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Themes in After Great Pain, a Formal Feeling Comes

Themes Examples in After Great Pain, a Formal Feeling Comes:

Text of the Poem

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"First—Chill—then Stupor—then the letting go—..."   (Text of the Poem)

Dickinson carries her criticism of stifled, unoriginal poetic forms through to the poem’s end. In each stanza, Dickinson introduces a stylistic element that flies in the face of the uninspired verse she criticizes. In the second stanza, she plays with meter and line length. She opens the third stanza with a startling dactyl—a three syllable foot, with a stress at the beginning. This dactyl runs counter to the “mechanical,” iambic feet typical of formal verse. Dickinson sums up the history of plodding, formal verse as “the hour of Lead.” Lead, with its dull gray color and its density, suggests a dreariness as well as a heaviness. Dickinson suggests that it is time for innovation, that the “hour” is over. The formal inventiveness of the poem itself is a solution to the problems it points to.

"like a stone—..."   (Text of the Poem)

In the second stanza, Dickinson continues the thread of criticism for the forms and inhibitions of traditional poetry. Dickinson points out the “mechanical” nature of poetic “Feet,” which conform to the normal iambic rhythm—an alternation between stressed and unstressed syllables. Dickinson characterizes this alternation as “Of Ground, or Air.” The word “Ought” serves to underscore this sense of obedience to traditional forms, this “Wooden way.” The result is poetry overly weighed down by tradition, heavy “like a stone.” In the midst of this, Dickinson experiments heavily with the poem’s form and meter. The second stanza departs from the earlier pentameter entirely, instead shifting fluidly between two-, three-, and four-beat lines.

"or Centuries before?..."   (Text of the Poem)

The final two lines can be read as revealing the rush of conflicting emotions felt in the process of loss and grief. “Heaven” and “hell” serve as figures for the speaker’s contrasting interior states. Loss, or “parting,” offers glimpses of heaven through the intense feelings of love for the lost person. It is also a hellishly painful experience, and thus “all we need of hell.”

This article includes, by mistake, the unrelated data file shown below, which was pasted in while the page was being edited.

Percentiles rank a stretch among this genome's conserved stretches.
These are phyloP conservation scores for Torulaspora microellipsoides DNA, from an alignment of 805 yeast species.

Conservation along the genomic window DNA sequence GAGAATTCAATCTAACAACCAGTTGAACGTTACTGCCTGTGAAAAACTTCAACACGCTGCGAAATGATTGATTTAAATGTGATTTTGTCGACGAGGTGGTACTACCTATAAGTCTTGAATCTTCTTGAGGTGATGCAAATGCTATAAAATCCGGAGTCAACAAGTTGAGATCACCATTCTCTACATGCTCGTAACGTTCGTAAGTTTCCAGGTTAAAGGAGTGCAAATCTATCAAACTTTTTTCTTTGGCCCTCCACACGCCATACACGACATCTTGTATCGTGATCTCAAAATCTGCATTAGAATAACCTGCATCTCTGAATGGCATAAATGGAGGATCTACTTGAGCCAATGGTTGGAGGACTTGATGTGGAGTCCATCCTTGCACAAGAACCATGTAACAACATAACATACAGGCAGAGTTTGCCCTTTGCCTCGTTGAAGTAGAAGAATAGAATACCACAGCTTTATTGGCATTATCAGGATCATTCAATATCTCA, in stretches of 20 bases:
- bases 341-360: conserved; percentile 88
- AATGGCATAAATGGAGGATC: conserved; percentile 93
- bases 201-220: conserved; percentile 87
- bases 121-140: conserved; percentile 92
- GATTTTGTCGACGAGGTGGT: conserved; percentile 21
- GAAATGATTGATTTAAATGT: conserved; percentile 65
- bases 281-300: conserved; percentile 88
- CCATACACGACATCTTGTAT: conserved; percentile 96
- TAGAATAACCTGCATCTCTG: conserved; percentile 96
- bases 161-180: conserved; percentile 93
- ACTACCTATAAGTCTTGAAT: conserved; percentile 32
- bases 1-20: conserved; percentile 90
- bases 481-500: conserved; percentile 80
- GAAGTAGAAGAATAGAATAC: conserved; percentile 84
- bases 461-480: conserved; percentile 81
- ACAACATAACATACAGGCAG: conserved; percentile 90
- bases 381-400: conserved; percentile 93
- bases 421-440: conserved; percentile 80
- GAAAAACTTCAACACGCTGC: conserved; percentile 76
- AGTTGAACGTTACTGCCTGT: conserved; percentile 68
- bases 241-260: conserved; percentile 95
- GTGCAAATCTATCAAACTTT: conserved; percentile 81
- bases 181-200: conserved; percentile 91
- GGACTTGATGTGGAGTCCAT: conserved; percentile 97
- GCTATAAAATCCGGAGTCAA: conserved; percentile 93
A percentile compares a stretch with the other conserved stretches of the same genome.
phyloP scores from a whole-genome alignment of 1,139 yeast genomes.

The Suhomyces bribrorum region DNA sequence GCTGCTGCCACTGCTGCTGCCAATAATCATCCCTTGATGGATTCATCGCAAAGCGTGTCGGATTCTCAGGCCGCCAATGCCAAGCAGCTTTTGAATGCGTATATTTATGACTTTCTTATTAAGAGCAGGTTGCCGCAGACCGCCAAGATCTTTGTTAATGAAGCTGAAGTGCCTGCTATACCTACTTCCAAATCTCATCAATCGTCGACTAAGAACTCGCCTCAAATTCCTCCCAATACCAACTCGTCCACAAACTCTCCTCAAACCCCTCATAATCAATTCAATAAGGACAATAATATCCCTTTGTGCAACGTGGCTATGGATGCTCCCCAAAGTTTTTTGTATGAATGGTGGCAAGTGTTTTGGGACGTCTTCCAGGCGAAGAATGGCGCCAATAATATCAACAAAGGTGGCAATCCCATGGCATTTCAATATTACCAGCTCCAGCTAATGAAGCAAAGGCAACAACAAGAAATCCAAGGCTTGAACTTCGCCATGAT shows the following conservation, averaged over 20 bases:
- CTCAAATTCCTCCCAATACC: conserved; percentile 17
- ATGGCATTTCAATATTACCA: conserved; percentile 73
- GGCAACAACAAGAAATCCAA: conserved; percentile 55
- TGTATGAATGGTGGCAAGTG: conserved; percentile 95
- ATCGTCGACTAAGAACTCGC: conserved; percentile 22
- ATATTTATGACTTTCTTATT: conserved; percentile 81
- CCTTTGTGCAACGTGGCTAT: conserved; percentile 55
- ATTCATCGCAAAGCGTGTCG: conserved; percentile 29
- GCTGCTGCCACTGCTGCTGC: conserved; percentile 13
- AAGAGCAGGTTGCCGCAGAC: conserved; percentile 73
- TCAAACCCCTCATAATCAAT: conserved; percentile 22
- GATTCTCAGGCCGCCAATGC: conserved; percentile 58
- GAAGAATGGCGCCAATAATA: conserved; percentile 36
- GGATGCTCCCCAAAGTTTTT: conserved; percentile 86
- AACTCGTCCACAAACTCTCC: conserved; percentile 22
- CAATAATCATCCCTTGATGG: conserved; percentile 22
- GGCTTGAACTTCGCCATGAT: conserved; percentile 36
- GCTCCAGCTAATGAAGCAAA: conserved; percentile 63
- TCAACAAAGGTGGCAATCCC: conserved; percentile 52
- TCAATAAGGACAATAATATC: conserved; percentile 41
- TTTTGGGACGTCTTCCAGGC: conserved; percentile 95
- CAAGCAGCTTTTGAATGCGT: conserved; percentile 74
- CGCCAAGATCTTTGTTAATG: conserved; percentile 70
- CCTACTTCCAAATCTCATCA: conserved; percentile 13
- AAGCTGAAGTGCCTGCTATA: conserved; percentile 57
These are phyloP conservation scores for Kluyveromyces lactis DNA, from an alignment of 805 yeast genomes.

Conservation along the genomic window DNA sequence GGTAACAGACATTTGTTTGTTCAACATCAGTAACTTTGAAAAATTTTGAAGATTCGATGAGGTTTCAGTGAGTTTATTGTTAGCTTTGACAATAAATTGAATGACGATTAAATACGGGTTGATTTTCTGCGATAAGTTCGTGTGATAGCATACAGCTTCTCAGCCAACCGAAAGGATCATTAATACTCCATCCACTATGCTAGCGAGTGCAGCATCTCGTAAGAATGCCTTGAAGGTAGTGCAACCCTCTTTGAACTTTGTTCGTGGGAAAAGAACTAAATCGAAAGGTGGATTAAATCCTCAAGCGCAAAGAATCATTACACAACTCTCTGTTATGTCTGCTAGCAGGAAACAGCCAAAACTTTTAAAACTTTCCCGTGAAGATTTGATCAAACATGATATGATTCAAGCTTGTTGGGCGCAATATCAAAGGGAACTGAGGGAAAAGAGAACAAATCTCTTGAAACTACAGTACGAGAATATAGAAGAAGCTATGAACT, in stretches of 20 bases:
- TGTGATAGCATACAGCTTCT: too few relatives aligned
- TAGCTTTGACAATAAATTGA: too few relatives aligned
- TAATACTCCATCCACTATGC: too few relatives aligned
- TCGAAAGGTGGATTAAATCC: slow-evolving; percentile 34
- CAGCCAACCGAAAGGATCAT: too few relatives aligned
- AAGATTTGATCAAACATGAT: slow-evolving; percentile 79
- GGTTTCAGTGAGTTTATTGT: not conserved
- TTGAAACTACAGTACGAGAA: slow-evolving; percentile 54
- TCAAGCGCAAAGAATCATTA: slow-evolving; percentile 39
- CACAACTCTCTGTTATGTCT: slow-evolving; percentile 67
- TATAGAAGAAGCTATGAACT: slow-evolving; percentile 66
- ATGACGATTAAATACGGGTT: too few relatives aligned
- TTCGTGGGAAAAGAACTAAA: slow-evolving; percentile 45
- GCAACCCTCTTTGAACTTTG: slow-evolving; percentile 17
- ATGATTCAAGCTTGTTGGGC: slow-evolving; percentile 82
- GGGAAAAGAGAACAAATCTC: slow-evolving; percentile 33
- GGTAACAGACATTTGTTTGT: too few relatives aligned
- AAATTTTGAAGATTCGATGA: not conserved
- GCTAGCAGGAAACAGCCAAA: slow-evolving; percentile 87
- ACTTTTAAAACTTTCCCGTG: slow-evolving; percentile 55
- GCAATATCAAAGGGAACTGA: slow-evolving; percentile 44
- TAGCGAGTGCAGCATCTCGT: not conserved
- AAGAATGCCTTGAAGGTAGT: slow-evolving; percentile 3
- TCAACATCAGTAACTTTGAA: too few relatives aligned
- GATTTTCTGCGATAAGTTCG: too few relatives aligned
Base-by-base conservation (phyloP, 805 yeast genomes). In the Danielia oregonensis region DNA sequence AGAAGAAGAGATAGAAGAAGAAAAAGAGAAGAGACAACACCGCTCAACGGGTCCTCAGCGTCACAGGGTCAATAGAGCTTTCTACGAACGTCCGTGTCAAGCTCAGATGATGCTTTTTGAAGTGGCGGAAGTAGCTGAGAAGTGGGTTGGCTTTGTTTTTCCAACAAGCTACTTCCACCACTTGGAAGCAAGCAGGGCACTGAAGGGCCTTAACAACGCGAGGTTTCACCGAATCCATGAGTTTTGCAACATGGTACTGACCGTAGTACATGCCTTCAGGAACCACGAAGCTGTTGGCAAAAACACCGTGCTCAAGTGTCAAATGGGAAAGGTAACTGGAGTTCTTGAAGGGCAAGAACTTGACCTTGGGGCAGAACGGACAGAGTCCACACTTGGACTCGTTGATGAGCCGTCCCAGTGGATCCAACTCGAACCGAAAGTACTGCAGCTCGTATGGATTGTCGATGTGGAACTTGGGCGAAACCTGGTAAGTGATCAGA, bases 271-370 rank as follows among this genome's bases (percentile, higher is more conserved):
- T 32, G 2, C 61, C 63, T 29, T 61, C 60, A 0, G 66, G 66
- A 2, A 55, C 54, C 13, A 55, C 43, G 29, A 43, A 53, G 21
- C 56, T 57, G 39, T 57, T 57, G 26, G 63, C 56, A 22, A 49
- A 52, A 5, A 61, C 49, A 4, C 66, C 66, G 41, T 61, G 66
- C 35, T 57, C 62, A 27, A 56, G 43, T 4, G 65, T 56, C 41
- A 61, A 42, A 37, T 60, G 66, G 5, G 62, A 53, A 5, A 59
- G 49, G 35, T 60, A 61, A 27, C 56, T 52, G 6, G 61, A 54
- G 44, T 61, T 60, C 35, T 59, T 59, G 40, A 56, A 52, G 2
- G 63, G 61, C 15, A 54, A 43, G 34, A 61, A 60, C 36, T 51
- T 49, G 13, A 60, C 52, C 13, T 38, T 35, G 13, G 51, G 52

"First—Chill—then Stupor—then the letting go—..."   (Text of the Poem)

The dashes slow the reader down, so that each word or phrase receives maximum emphasis. The slow-down effect is deliberate and capitalizes on the “Hour of Lead” and the loss of mental faculties. The initial word, “First,” is neutral while the second word, “Chill,” brings in the more negative connotations of a body slowing down and losing function. This “Freezing” process is compounded by the next two words, “then Stupor,” which extends the process from the physical to the mental, or a shift from the body to the feelings. The mind becomes passive and lacks control. However, at the end, the mind performs an active function: it lets go, suggesting a final loss of consciousness, a surrender to forces greater than the self.

"Remembered, if outlived,..."   (Text of the Poem)

The idea of death was introduced in the first stanza with “Tombs.” Death again appears here. The speaker contrasts the intensity of the “great pain” with the debilitating weariness of “the Hour of Lead.” She then follows this with the condition, “Remembered, if outlived,” which suggests that she can remember the “Hour of Lead” if she survives it, and even then, she will only remember it as a loss of consciousness, as an acceptance of mental death.

"First—Chill—then Stupor—then the letting go—..."   (Text of the Poem)

The final line of the poem details three stages.  These stages mirror the stanzas of the poem as a whole.  Stanza one corresponds to "Chill" (formality, ceremony, "stiff Heart"). The second stanza corresponds with "Stupor," as Dickinson describes the "mechanical" or numb action of "Feet" going through the motion of walking. The final stanza corresponds to "letting go"--the exit from the poem itself and the distance from the "Hour of Lead."


"The Feet, mechanical, go round..."   (Text of the Poem)

Here, Dickinson describes how someone continues to carry out tasks on auto-pilot during the aftermath of a mental shock. The theme of this poem—what happens to a person after a shock—is unique for this time period. In 1862, when Dickinson wrote this poem, doctors understood very little about what happens when a person suffers from psychological trauma. More notably, such a theme would not be considered appropriate for poets, specifically female poets, to write about in the 19th century.

"Nerves..."   (Text of the Poem)

These lines demonstrate Dickinson's modern thinking who recognized that after a psychological shock, our senses—"The Nerves"—often shut down for awhile.

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